Experience the beauty and diversity of ceramic art through an eclectic collection of work from some of the region’s very best creators.
Throughout the festival, we’ll be showcasing the compositions of over thirty artists at venues across the city.
From emerging talent through to established, internationally-acclaimed artists.
Our inclusive collections capture the distinctive flair of a wide range of ceramic creators, all working in or with a strong connection to the Potteries.
This year’s line-up includes:
Often referred to as ‘the new Clarice Cliff’, from my Middleport studio I use traditional methods of on-glaze painting, combining modernistic shapes and visible brush strokes, highlighted by stunning pops of colour.
Having worked as a printmaker and watercolourist for around sixteen years, I recently moved into ceramics, hand building sculptural and decorative pieces. I consider this a very exciting time in my life and hope you enjoy seeing the results.
Form is a lifelong passion and drives my approach to ceramics. In recent times I have been creating tree faces that reflect my interest in poetry, people and legends. I have pieces hanging in private gardens in Cheshire, Staffordshire and Wales.
My studio, Burslem Pottery, makes industrial pottery with local scenes, hand drawn and painted bottle kilns and Martin brothers inspired sculptures in high fired stoneware.
We make our own ware, taking our pieces from a bag of clay to the finished piece of art.
My passion for ceramic sculpture began around the age of seven, eventually leading me to the Potteries where I gained a degree in art & design. My work draws inspiration from the world and society around me, or as Shakespeare referred to ‘a mirror to nature’.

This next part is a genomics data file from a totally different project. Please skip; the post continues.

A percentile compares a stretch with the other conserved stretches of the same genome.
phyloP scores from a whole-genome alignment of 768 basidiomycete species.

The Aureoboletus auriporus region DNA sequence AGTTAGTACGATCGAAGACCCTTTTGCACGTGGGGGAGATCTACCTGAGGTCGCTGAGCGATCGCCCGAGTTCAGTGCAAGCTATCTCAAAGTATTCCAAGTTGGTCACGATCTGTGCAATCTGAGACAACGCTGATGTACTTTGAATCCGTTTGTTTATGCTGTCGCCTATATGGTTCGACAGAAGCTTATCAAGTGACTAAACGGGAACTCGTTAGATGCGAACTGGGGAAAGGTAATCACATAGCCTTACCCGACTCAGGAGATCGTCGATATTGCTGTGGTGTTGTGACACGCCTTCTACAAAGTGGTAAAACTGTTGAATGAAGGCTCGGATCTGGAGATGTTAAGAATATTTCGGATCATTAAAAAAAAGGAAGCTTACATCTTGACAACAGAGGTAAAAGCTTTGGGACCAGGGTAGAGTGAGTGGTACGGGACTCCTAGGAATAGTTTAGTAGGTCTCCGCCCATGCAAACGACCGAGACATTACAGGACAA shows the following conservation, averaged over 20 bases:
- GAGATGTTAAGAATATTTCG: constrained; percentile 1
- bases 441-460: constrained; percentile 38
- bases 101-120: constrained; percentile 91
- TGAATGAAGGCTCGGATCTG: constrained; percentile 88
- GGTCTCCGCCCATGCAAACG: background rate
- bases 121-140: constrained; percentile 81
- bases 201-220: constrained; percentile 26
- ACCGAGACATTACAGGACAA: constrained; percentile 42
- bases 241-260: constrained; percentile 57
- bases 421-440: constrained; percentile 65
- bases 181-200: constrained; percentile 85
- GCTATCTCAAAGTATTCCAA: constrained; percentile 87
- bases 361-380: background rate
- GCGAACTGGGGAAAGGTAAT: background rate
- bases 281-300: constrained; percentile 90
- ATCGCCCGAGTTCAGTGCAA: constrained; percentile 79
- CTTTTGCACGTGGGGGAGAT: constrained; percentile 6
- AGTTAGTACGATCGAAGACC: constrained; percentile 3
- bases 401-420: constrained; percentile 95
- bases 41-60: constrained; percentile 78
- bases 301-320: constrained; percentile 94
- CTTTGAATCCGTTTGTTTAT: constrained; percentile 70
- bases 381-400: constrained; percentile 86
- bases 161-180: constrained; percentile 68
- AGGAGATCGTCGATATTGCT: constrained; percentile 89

I create hand-built contemporary statement ceramics in porcelain, contrasting torn rims, organic shapes and unglazed exteriors with layering mono-printed underglazes, glazes and metallic lustres over relief textural details.
I am a student on the Clay College diploma course studying studio pottery. I am exploring a range of techniques and am interested in developing a body of functional tableware.
I am a student at Clay College. I will be displaying wheel thrown tableware made at the college and fired in the Wytham woods Oxford university projects kilns.
I am inspired by the beauty and uniqueness I see in nature. In particular, the intriguing textures, structures and colours that the inevitable decline stimulates in an individual leaf or a sea of fallen leaves carpeting a pathway.
I am currently studying at Clay College. As a potter and maker I am interested in materials and inspired by the beautiful everyday.
I am drawn to the soft, tactile qualities of clay and like to make warm, friendly pots. My display piece is made up of two plates thrown on the wheel with no water, and wood-fired in an Anagama kiln. The metallic sheen is from the iron-rich body.
I am a student potter at Clay College, especially interested in throwing, altering and also slipping on the wheel.
I create intricate archaeological sculptural paintings made from clay and found objects. My work has both political and ecological objectives, and is intrinsically linked with being English and celebrating the past production of Staffordshire ceramics and creativity.
I am showcasing some of the thrown functional pieces I’ve made during my first year at Clay College. I hope that my work embodies the essence of studio ceramics, incorporating a number of firing methods.